On 24 June 2016, JCT issued their newest edition of the JCT MW contracts – one of their most popular products. The changes to this contract are not major – they are a tidy up and twiddle round the edges.
The most important changes are those to the payment provisions as they now include monthly payments throughout construction and defects periods, an interim valuation date and a contractor application for payment (clauses 4.3, 4.4) with revised payment and pay less notice provisions (clauses 4.5 and 4.6).
The changes encompass:
- reference to the 2015 CDM Regulations (sixth recital) and associated terminology changes (eg article 4)
- clauses to make the contract more easily used by public sector bodies eg reference to the Public Contracts Regulations (termination rights under clauses 6.6 and 6.10, supplemental provisions 7 and 8)
- a new over-arching clause on consents and approvals not being unreasonably delayed or withheld (clause 1.7)
- a discretionary right to liquidated damages (‘the Employer may require the Contractor to pay pay‘, clause 2.9.1 – previously ‘the Contractor shall pay to the Employer‘)
- practical completion to be dependent on providing as built drawings and documents as well as the CDM paperwork (clause 2.10)
- clarifying that an instruction NOT to make good defects permits the Employer to make ‘an appropriate deduction from the Contract Sum‘ (clause 2.11)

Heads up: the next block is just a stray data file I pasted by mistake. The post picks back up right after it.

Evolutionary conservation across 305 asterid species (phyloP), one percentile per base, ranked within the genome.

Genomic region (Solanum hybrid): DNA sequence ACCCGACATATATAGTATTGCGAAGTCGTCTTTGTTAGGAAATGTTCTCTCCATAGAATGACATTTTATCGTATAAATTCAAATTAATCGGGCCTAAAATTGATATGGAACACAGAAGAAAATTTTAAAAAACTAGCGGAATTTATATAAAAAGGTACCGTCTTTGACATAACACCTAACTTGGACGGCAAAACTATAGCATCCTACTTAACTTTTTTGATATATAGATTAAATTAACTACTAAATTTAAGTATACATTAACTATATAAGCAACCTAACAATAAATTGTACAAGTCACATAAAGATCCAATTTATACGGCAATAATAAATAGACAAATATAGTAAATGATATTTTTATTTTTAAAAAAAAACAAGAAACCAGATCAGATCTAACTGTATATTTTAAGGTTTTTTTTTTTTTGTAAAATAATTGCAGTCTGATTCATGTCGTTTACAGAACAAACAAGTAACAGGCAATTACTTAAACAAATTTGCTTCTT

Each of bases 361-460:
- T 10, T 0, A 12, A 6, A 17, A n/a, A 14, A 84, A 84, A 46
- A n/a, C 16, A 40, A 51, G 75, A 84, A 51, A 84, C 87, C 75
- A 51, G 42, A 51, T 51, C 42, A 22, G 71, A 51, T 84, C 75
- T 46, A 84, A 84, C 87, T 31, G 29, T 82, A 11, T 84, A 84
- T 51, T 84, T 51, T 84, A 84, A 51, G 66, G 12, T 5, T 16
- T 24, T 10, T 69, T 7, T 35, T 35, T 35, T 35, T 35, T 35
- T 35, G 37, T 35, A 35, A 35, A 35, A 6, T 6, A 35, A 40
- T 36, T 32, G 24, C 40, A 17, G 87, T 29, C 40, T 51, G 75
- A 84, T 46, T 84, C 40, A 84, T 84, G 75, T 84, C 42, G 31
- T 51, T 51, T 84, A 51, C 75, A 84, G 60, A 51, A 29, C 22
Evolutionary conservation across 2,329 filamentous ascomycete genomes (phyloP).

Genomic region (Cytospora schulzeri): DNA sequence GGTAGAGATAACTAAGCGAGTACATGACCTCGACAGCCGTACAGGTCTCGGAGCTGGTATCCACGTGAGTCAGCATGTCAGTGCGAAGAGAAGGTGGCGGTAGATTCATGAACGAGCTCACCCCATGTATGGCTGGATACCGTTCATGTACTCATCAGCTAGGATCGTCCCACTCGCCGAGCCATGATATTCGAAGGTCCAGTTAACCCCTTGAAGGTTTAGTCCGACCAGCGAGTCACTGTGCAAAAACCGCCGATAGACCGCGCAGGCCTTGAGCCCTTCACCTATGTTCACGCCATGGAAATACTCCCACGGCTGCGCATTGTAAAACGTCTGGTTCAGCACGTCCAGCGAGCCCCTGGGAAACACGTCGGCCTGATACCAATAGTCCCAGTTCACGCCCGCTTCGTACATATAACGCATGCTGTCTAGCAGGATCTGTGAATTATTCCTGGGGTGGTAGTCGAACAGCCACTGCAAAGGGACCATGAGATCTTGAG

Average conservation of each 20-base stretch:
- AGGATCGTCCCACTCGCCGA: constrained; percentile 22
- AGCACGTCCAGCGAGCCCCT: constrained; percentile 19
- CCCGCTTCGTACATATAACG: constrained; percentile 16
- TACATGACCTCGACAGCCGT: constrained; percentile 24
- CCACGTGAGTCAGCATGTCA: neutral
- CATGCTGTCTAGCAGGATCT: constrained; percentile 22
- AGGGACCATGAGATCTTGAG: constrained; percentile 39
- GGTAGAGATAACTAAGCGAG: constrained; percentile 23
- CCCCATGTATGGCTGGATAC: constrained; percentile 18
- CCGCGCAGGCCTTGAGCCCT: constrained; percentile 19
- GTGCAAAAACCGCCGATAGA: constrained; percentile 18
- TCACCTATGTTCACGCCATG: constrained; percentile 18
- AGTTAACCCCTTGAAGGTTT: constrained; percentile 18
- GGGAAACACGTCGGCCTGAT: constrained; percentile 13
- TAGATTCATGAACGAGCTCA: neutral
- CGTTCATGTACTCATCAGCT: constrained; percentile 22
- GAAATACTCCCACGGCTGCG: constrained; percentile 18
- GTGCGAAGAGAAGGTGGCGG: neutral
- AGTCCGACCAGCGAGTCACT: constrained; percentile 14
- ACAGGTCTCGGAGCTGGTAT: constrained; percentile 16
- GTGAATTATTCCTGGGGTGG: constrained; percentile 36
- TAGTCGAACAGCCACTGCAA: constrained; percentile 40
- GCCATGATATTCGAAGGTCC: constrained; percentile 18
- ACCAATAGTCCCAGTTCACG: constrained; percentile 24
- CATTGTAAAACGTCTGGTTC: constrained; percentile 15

- ensuring that subcontracting design is covered by the requirement for consent (clause 3.3.1)
- revised definition of a variation (clause 3.6.1)
- new mutual obligations to pay interest on late payments (clause 4.6.1, previously JCT MWD only referred to the Employer)
- new drafting covering liability for existing structures and a right to terminate (clauses 5.2 and 5.7; see also clause 5.4B)
- changes to deal with insurance for works on a multi-let property (clause 5.4C)
- provisions relating to insurance claims (clause 5.6)
- revised definition of insolvency (clause 6.1).
There have also been minor changes to simplify the wording but phrases such as ‘the Contractor shall thereupon notify‘ (clause 2.8) remain a thorn in JCT’s drafting. Parties deserve clarity and the lack of time limits in JCT procedures creates flexibility but also confusion.
There are no changes to deal with the use of Building Information Modelling.
The improvements are not enough to make this contract simple to read, understand and use (56 pages of booklet) but will avoid some of the changes lawyers currently insist on making to its text.
NB clauses references are from JCT MWD 2016